LAKE COUNTY, Fla. - Eyewitness News has learned that several restaurants in central Florida now charge customers more to offset the costs of the Affordable Care Act.
Ten Gator's Dockside restaurants in Lake County, Lakeland and the Jacksonville-area just tacked on a one-percent fee for customers.
The locations in Seminole, Orange and Osceola counties, as well as on Highway 27 in the Four Corners area, will not be instituting the surcharge because they’re owned by a different restaurant group.
Restaurant managers have posted signs alerting customers to the new surcharge.
"We wanted to definitely be transparent that affordable healthcare is part of the cost of doing business," said Sandra Clark, director of operations with Gator's Dockside Group.
The owners said it will help pay the healthcare costs for their 500 full-time employees.
Customers at the Clermont location had mixed reactions.
"I don't agree with it. I don't," said customer Brian Earwood.
"I don't think it's the right thing to do because, you know, you're penalizing us. But at the same time you have to pay employees and take care of them as well and I totally understand that too," said customer Mauri Carver.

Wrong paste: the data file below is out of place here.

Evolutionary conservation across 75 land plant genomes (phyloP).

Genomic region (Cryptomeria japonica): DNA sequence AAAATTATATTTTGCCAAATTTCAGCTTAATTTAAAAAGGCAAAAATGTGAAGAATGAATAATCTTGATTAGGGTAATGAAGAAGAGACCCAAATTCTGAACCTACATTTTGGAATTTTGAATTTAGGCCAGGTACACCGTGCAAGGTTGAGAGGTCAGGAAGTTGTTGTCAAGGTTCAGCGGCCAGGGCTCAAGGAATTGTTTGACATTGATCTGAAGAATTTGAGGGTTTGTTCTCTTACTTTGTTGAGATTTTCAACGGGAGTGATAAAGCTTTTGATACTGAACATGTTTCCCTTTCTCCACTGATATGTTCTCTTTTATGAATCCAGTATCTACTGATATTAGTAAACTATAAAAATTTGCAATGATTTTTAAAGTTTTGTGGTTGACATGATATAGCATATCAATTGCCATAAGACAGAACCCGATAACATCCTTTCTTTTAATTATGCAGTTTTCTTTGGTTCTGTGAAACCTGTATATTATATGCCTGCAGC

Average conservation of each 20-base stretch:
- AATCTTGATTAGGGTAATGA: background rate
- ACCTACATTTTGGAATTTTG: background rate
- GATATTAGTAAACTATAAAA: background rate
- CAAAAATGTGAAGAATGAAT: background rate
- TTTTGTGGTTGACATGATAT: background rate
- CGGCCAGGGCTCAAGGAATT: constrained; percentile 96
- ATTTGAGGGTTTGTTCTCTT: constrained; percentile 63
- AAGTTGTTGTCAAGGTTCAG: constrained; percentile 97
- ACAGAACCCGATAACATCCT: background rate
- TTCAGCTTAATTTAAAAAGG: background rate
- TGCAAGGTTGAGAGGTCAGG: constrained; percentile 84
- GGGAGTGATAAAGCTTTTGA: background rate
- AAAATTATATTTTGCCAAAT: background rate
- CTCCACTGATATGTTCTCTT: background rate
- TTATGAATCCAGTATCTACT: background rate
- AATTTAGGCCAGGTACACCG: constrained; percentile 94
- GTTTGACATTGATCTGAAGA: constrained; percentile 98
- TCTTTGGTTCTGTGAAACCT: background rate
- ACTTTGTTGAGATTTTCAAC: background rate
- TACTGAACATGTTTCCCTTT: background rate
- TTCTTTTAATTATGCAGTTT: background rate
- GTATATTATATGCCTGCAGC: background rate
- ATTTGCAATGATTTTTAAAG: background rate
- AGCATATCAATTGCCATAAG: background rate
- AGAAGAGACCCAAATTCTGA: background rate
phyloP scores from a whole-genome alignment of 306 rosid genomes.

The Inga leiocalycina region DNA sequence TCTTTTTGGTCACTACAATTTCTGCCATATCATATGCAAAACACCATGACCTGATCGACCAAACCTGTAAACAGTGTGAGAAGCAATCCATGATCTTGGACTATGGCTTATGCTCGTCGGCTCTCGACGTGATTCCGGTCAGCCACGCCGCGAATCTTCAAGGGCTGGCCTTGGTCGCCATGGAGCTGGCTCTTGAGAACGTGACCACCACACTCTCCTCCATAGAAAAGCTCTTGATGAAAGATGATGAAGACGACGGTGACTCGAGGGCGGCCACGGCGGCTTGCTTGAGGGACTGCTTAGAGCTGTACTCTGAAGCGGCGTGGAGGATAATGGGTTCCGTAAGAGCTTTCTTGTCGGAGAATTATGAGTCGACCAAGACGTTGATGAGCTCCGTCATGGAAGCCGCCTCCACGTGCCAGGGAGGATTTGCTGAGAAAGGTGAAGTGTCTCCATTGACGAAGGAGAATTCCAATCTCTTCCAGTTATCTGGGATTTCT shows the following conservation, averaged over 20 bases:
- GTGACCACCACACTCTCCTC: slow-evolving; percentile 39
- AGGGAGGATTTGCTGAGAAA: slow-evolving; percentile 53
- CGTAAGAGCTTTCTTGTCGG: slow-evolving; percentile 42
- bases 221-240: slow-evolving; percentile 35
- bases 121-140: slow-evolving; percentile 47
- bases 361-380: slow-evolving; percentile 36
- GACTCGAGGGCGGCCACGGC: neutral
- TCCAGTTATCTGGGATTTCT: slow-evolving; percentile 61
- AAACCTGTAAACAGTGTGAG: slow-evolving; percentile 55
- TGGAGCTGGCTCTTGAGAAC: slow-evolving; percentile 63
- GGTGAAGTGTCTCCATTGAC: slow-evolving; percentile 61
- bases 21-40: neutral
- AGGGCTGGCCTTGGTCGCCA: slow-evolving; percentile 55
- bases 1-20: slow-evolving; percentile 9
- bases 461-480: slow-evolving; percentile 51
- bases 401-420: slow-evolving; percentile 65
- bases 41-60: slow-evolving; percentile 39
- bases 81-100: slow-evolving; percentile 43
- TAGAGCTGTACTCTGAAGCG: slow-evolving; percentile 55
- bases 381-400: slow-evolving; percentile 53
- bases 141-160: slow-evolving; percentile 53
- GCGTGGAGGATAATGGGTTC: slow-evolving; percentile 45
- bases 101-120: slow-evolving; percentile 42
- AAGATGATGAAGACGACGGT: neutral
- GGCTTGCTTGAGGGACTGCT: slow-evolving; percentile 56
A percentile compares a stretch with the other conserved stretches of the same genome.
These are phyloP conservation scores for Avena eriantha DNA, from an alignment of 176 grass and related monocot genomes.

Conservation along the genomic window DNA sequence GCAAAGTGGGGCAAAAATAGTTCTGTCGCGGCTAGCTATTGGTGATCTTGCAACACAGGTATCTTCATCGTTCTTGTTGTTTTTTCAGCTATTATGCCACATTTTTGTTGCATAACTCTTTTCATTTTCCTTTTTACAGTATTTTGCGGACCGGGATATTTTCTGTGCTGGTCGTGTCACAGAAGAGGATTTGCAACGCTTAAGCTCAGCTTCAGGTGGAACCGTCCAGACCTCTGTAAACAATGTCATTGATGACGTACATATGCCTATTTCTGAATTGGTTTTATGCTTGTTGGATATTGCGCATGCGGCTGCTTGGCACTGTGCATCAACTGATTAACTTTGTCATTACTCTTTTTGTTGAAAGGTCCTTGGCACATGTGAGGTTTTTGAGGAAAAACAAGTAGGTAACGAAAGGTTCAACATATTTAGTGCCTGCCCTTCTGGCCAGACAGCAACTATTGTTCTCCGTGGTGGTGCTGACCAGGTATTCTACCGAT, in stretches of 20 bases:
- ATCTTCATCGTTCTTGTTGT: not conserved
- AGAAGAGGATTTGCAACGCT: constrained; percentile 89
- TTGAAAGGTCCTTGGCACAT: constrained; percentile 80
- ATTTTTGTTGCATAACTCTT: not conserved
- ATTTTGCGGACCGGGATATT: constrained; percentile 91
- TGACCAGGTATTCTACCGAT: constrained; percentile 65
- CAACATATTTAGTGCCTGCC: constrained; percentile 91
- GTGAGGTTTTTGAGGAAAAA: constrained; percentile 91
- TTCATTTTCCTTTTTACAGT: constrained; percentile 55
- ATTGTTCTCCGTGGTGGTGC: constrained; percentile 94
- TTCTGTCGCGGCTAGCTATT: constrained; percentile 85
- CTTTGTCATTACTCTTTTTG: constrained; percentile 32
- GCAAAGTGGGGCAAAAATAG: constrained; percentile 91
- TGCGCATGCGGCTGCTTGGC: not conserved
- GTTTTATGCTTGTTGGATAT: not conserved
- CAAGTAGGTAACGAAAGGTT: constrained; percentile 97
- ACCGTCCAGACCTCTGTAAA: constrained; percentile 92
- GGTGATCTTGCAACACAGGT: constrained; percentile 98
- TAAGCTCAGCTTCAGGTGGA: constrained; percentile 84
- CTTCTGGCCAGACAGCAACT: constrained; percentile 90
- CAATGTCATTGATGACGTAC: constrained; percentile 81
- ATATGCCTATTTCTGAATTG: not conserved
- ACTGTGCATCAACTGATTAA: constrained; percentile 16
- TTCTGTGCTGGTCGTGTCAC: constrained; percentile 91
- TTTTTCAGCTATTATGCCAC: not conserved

The Affordable Care Act, often called Obamacare, requires businesses with more than 50 full-time employees to offer affordable healthcare benefits.
Clark said her company believes the one-percent surcharge is the best solution.
"We're definitely doing it to stay afloat. It's not political in anyway. The president may have brought this agenda to forefront. It's law now and what's law made it real for us," said Clark.
Clark said the restaurant group expects to pay up to $500,000 a year for its employees' healthcare. She said the restaurant doesn't expect to come close to recouping that the total amount it must pay for government healthcare.
She said that so far her company has receive positive feedback from their customers.